Bound Brook, N.J.: It’s where Fortune and Life magazine photographer Margaret Bourke-White grew up in the early 1900s and where muckraking novelist Upton Sinclair died in 1968. Located about 30 minutes north of Princeton along the Raritan River, Bound Brook has been repeatedly ravaged by flooding, most recently during Hurricane Floyd in 1999, the Nor’easter of 2007 and Hurricane Irene in 2011. It’s been built, rebuilt, and rebuilt again. Those who live and work here know about hard work.
Bound Brook is where painter David Ambrose grew up. He’s been in his studio 23 years, since getting his MFA, and he’s seen four floods. After having to evacuate after Hurricane Floyd, and the horrific events of Sept. 11, 2001, his spirits sank. He self medicated with color.
“I stopped painting big, because who cares?” he says about the priorities of the era. “But I had to keep working because it’s the only thing that makes me happy.”
On a dry sunny day in late summer, I found my way to Ambrose’s studio above a computer repair shop on a commercial thoroughfare. Ambrose was between trips to gather works from his collectors for his retrospective, on view at the New Jersey State Museum through January 15, 2017.
His office is lined with shelves of art books, his desk overflowing with those he’s currently reading. “I’m proud of my appetite for art,” he says, as if he has to defend this consumption of knowledge. “It would take months to tell you who my favorite artists are.” At the moment, he’s reading everything he can about Ikat and Aboriginal art, as well as Persian miniature painting—all of which influence his current body of work.
The walls of the studio’s main room, lit by large windows, were lined with the paintings, arranged in chronological order, that would soon be on display in the museum. Those familiar with Ambrose’s abstract paintings will be surprised to see his earliest hyperrealist paintings.
Ambrose, who has taught at Fashion Institute of Technology, Pratt, Parsons, Middlesex Community College and privately, considers himself an “eyeball realist” because he never works from a photo. “A camera has a different way of seeing, and I like to make my own decisions,” he says.
He has been making art since he was six years old. After surgery to remove a bone tumor, after which he had to wear a hip cast for a year and couldn’t go out to play, his family placated him with reams of paper on which he would draw animals, mostly fish.
Not expecting anyone could make a living at painting, he pursued an art history major at Muhlenburg College. Ambrose was 20 when his paternal grandmother died and left him money with which to explore family origins in Sicily and Naples, a trip that included stops in Rome, Florence, Paris and Amsterdam. He became enamored of the cathedrals and painted en plein air where passersby would stop to watch. It was at that moment, in 1980, that he discovered himself as an artist.
“It was a golden moment,” he recounts, during which he understood that if he worked hard and used his eyes, he could see how to find solutions.
After exhibiting at the 1985 New Jersey Biennial at the Newark Museum, he was accepted into the MFA program at the Pennsylvania Academy of the Fine Arts, where he studied under Neil Welliver, a Josef Albers disciple who evolved from color field painting to realistic Maine landscapes. A guest lecturer, the painter Alex Katz, told Ambrose to work harder.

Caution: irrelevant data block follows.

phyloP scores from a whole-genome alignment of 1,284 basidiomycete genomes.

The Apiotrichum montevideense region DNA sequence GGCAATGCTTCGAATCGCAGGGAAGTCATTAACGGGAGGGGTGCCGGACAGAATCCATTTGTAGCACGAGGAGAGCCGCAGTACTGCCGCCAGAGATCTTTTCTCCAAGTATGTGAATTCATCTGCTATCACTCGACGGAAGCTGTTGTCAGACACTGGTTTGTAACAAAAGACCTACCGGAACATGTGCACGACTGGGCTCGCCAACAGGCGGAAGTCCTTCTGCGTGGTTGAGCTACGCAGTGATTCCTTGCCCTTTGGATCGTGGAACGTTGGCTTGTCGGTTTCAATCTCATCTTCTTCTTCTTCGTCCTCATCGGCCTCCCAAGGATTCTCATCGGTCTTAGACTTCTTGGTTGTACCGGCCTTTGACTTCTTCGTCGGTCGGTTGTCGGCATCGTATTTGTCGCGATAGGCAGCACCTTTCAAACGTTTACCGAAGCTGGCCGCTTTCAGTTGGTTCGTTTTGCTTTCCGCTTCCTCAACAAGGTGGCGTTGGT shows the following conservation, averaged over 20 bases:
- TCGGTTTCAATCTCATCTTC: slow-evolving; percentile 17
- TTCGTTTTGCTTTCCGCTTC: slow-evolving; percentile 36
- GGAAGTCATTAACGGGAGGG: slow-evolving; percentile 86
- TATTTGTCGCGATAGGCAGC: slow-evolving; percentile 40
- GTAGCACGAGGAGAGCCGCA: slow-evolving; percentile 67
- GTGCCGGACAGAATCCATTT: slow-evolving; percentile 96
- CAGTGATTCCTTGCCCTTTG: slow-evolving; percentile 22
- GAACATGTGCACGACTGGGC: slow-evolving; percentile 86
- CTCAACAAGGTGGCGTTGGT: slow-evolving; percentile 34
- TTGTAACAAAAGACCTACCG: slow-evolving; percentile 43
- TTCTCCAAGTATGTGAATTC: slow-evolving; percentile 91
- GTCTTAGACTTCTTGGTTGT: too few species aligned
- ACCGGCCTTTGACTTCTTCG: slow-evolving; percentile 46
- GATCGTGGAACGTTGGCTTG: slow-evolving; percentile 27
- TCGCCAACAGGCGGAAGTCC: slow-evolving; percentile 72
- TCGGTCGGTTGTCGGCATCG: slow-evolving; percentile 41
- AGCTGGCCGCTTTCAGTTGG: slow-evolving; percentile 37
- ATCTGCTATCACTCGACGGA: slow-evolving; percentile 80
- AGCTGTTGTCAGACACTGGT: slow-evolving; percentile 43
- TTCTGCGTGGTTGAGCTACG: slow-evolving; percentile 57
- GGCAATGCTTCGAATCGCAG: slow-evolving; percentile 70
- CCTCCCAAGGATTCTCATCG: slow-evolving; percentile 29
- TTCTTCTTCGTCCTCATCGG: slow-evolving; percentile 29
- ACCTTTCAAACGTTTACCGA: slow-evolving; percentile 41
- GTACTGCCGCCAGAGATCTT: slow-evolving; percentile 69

And he did.
With lace hanging around the studio—doilies, anti maccassars and the like; people just give these things to him—he had a breakthrough, stitching together the pieces to suggest European architecture, gessoing the constructions to canvas.
“The open-weave rosettes of the netting are like the centuries of grime and soot that shade perforated stone portals or rose and lancet windows,” wrote curator Lilly Wei in a catalog for his 1998 show at Aljira. “The skill of medieval stone masons made stone look like lace while Ambrose makes lace look like stone…”
Ambrose learned to sew by watching his parents and grandparents, tailors and dressmakers, and his mother helped to reinforce what he tacked together. Sewing is a drawing technique, he says.
From there, he began making his own lace canvases, painting the front and pushing paint through apertures from the back. These are diminutive and joyful, like threads of color in original intricate medallions with twinkling sparkles of light.
In the early aughts, Ambrose began making small works on paper in a process he developed piercing foam core with a ceramicist’s pin tool, based on architectural plans and facades. The paper is laid on Plexiglas and painted with watercolor washes that the Plexiglas repels. Finally, he makes minute brush marks that look like embroidery.
Each sheet of paper Ambrose works on goes through a laborious process, and he spends days precisely piercing the paper to achieve elaborate patterns, some recognizable as, say, the rose window of a Gothic cathedral, but others are improvisational.
The overall compositions in Ambrose’s paintings can be seen on both a micro and macro level, says Mary Birmingham, curator at the Visual Arts Center of New Jersey where Ambrose had a 2012 exhibition. They can seem like magnified cells or computer circuitry. “Are we looking down on the archaeological remains of an excavated city or on the topography and foliage revealed in a satellite photo? Often the network of lines and dots resembles roads and points of interest on a map.”
“It all comes back to sewing,” says Ambrose.
The Artful Blogger is written by Ilene Dube and offers a look inside the art world of the greater Princeton area. Ilene Dube is an award-winning arts writer and editor, as well as an artist, curator and activist for the arts.